Where to start?
A shaky shot of snow and mountains, with a very tiny helicopter flying over them. Later, we realize we’re seeing from the point of view of a dog, who, we’ll realize later still, is an alien.
Or here? “Lately I have come to feel that the pigeons are spying on me.”
Or even here: “Of man’s first disobedience, the fruit . . .”
Where we start a narrative is more than just a hook. Whether we’re discussing the opening scene of John Carpenter’s The Thing, the first sentence from my favourite book It Happened in Boston? by Russel H. Greenan or even the first line of the 26 line first sentence of Milton’s Paradise Lost, the opening of a narrative determines not just how a story unfolds, but what that story is.
Take the first line of It Happened in Boston?. Crazies are a good way to get attention, but this opening does more than that: it establishes a point of view that can’t quite be trusted, a series of events that we as readers must question. It sets up a story that has to convince us - slow, detailed, with constant unease. A different opening for this novel? A different novel.
Beginnings for readers
Where we start is often how we understand. Teachers know this well. They use something called ‘scaffolding’ to teach concepts. Scaffolding means starting at a very small point, mostly to gauge existing understanding of a concept, and then building concepts onto that point.
My friend Eliza Bobek, who is a science teacher in Brooklyn, told me about how she teaches kids about chemical bonding and atoms.
First she tells them that atoms exist in different places - that’s her opening. Once they understand that concept, she explains why certain bonds between atoms happen, and then how some bonds make elements more stable. What happens next is entirely in her audience’s hands: her students almost always make the leap (on their own) to understanding atoms as a whole: the location of elements on the periodic table has to do with their stability.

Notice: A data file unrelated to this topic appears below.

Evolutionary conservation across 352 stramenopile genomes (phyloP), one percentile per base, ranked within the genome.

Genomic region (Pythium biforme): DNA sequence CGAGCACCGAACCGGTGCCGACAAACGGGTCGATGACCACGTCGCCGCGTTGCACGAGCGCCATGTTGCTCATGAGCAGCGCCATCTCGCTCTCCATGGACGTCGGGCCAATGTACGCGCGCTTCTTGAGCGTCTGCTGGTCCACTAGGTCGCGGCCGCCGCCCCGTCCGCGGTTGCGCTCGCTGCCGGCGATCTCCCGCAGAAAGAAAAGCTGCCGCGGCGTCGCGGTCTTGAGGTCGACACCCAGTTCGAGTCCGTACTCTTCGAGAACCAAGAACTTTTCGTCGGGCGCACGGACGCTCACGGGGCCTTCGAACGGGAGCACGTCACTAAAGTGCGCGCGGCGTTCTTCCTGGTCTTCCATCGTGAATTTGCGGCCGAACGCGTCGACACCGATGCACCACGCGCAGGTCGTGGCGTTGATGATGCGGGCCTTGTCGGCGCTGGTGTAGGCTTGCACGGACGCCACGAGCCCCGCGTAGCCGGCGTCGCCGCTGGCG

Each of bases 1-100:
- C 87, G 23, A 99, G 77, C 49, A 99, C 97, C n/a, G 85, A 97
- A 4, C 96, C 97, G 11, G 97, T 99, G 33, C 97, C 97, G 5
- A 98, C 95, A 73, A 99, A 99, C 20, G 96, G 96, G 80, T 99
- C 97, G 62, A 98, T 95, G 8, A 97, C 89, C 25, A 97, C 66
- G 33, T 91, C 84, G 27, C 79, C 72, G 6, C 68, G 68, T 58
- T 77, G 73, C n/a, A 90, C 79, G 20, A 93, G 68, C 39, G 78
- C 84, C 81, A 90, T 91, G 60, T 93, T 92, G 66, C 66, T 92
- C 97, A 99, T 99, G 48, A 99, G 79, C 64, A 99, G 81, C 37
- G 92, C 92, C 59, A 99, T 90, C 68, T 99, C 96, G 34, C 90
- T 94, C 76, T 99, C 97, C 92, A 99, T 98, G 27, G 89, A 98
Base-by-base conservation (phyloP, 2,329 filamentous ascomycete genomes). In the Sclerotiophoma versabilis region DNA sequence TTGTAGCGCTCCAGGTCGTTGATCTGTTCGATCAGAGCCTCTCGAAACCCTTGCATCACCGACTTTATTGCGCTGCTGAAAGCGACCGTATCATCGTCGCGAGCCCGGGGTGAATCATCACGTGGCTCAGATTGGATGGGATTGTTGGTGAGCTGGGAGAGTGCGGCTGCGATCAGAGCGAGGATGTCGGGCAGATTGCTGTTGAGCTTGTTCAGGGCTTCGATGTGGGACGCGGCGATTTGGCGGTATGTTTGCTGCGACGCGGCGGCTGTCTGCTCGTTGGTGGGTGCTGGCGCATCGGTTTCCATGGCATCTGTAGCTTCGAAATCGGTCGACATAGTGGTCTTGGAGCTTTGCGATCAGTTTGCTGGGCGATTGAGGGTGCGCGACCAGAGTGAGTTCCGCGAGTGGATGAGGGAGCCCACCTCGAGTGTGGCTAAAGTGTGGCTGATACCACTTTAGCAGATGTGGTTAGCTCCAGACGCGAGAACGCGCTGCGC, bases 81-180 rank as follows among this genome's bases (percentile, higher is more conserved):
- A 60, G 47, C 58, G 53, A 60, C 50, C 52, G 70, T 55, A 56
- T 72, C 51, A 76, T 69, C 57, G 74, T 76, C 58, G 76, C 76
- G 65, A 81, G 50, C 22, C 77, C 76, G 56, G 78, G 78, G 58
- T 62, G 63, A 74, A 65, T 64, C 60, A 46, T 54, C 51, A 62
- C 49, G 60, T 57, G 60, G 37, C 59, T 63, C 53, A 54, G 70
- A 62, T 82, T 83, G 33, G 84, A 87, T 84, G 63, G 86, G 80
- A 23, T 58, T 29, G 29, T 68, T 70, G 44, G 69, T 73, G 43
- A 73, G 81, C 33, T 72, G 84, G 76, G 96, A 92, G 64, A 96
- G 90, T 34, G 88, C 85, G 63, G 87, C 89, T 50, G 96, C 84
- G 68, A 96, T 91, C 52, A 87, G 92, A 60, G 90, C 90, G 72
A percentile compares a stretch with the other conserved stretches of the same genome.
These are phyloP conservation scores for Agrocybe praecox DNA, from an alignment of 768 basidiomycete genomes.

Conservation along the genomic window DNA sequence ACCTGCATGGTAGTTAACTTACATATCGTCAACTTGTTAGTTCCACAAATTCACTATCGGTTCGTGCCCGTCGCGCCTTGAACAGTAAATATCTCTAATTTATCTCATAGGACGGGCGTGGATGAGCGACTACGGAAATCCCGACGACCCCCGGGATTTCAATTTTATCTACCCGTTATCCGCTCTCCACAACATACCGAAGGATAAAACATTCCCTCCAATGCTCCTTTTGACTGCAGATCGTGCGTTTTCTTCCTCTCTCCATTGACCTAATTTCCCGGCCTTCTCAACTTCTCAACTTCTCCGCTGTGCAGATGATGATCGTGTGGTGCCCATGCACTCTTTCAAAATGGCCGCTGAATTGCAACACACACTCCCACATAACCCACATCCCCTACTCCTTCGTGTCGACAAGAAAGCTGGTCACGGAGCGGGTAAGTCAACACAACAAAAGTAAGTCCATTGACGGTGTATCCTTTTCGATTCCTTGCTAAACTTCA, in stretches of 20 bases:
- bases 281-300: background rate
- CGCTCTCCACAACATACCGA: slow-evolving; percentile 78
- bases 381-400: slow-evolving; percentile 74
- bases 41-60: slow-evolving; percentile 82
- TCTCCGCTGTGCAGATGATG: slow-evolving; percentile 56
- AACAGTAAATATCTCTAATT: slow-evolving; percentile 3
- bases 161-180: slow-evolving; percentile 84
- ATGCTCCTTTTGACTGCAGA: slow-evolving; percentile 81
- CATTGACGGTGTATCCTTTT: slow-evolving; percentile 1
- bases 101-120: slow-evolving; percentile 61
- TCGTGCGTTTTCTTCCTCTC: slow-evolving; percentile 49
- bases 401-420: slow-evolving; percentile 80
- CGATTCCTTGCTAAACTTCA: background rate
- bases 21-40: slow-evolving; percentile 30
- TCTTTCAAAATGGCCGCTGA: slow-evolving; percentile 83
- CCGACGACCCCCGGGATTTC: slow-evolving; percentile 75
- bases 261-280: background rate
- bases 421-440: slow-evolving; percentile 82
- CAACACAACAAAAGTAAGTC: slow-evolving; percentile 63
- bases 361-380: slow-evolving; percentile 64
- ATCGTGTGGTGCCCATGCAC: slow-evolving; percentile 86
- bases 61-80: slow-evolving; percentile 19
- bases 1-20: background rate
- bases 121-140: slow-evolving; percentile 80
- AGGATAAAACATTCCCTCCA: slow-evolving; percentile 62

All those concepts were ‘scaffolded’ together, and that specific presentation of facts aided the students’ understanding. Further, the students’ understanding was a kind of scaffold in itself - it was the linking together of concepts.
If the goal of reading is understanding, then the beginning determines the structure of the explanation - and how effective that explanation is.
Beginnings for creators
Where you start writing is almost never where someone starts reading. Most of the time this is because where you start writing is for you, and not your reader. Writing should be as much an exploration of a topic as an output.
But let’s start backwards, shall we?
There are many ways to begin a story, and one of them is the ‘beginning’. But what is the beginning? The Oxford English dictionary has many definitions, some of which are:
- The action or process of entering upon existence or upon action, or of bringing into existence; commencing, origination.
- The point of time at which anything begins; absol. the time when the universe began to be.
- That in which anything has its rise, or in which its origin is embodied; origin, source, fount.
- The earliest or first part of any space of time, of a book, a journey, etc.
- The initial or rudimentary stage; the earliest proceedings. Often in pl.
- An undertaking. Obs.
What’s interesting in these definitions is that one of them is the ‘process of entering upon action’ while another is ‘the earliest part of any journey.’ Those aren’t the same thing.